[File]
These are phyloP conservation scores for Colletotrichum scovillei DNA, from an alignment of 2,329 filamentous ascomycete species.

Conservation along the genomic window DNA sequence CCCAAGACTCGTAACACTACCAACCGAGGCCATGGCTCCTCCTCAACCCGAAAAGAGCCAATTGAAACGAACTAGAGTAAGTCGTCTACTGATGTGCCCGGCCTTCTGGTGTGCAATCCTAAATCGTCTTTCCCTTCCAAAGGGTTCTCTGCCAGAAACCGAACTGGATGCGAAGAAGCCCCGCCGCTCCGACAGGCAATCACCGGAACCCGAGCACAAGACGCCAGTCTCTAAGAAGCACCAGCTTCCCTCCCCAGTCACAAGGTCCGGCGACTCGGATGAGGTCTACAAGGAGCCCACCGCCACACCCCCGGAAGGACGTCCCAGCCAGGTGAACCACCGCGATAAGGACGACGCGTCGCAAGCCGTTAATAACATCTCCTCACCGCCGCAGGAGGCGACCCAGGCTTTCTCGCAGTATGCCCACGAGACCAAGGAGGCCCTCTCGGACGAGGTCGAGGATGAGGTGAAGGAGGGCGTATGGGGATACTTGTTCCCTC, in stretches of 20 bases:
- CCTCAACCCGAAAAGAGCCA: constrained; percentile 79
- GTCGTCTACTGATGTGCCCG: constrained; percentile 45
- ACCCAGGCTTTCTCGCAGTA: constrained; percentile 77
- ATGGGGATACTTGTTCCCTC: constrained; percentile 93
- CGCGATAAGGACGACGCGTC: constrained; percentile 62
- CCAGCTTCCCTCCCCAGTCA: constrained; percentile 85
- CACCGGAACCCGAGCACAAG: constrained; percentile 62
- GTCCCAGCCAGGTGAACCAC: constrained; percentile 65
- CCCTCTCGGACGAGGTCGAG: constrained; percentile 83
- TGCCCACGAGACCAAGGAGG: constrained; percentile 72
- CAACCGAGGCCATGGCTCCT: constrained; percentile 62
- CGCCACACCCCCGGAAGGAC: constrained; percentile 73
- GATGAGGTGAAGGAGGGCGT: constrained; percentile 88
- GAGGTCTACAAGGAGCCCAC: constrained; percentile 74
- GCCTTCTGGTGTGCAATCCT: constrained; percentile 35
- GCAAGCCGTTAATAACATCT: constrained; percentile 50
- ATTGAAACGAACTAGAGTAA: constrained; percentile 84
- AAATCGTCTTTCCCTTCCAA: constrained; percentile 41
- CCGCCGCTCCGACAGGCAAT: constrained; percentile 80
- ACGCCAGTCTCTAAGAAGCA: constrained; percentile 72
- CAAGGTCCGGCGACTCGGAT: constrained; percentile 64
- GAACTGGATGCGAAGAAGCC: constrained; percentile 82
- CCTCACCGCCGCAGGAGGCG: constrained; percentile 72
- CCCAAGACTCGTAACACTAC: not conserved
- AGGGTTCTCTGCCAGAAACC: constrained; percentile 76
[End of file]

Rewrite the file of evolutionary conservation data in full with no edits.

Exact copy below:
These are phyloP conservation scores for Colletotrichum scovillei DNA, from an alignment of 2,329 filamentous ascomycete species.

Conservation along the genomic window DNA sequence CCCAAGACTCGTAACACTACCAACCGAGGCCATGGCTCCTCCTCAACCCGAAAAGAGCCAATTGAAACGAACTAGAGTAAGTCGTCTACTGATGTGCCCGGCCTTCTGGTGTGCAATCCTAAATCGTCTTTCCCTTCCAAAGGGTTCTCTGCCAGAAACCGAACTGGATGCGAAGAAGCCCCGCCGCTCCGACAGGCAATCACCGGAACCCGAGCACAAGACGCCAGTCTCTAAGAAGCACCAGCTTCCCTCCCCAGTCACAAGGTCCGGCGACTCGGATGAGGTCTACAAGGAGCCCACCGCCACACCCCCGGAAGGACGTCCCAGCCAGGTGAACCACCGCGATAAGGACGACGCGTCGCAAGCCGTTAATAACATCTCCTCACCGCCGCAGGAGGCGACCCAGGCTTTCTCGCAGTATGCCCACGAGACCAAGGAGGCCCTCTCGGACGAGGTCGAGGATGAGGTGAAGGAGGGCGTATGGGGATACTTGTTCCCTC, in stretches of 20 bases:
- CCTCAACCCGAAAAGAGCCA: constrained; percentile 79
- GTCGTCTACTGATGTGCCCG: constrained; percentile 45
- ACCCAGGCTTTCTCGCAGTA: constrained; percentile 77
- ATGGGGATACTTGTTCCCTC: constrained; percentile 93
- CGCGATAAGGACGACGCGTC: constrained; percentile 62
- CCAGCTTCCCTCCCCAGTCA: constrained; percentile 85
- CACCGGAACCCGAGCACAAG: constrained; percentile 62
- GTCCCAGCCAGGTGAACCAC: constrained; percentile 65
- CCCTCTCGGACGAGGTCGAG: constrained; percentile 83
- TGCCCACGAGACCAAGGAGG: constrained; percentile 72
- CAACCGAGGCCATGGCTCCT: constrained; percentile 62
- CGCCACACCCCCGGAAGGAC: constrained; percentile 73
- GATGAGGTGAAGGAGGGCGT: constrained; percentile 88
- GAGGTCTACAAGGAGCCCAC: constrained; percentile 74
- GCCTTCTGGTGTGCAATCCT: constrained; percentile 35
- GCAAGCCGTTAATAACATCT: constrained; percentile 50
- ATTGAAACGAACTAGAGTAA: constrained; percentile 84
- AAATCGTCTTTCCCTTCCAA: constrained; percentile 41
- CCGCCGCTCCGACAGGCAAT: constrained; percentile 80
- ACGCCAGTCTCTAAGAAGCA: constrained; percentile 72
- CAAGGTCCGGCGACTCGGAT: constrained; percentile 64
- GAACTGGATGCGAAGAAGCC: constrained; percentile 82
- CCTCACCGCCGCAGGAGGCG: constrained; percentile 72
- CCCAAGACTCGTAACACTAC: not conserved
- AGGGTTCTCTGCCAGAAACC: constrained; percentile 76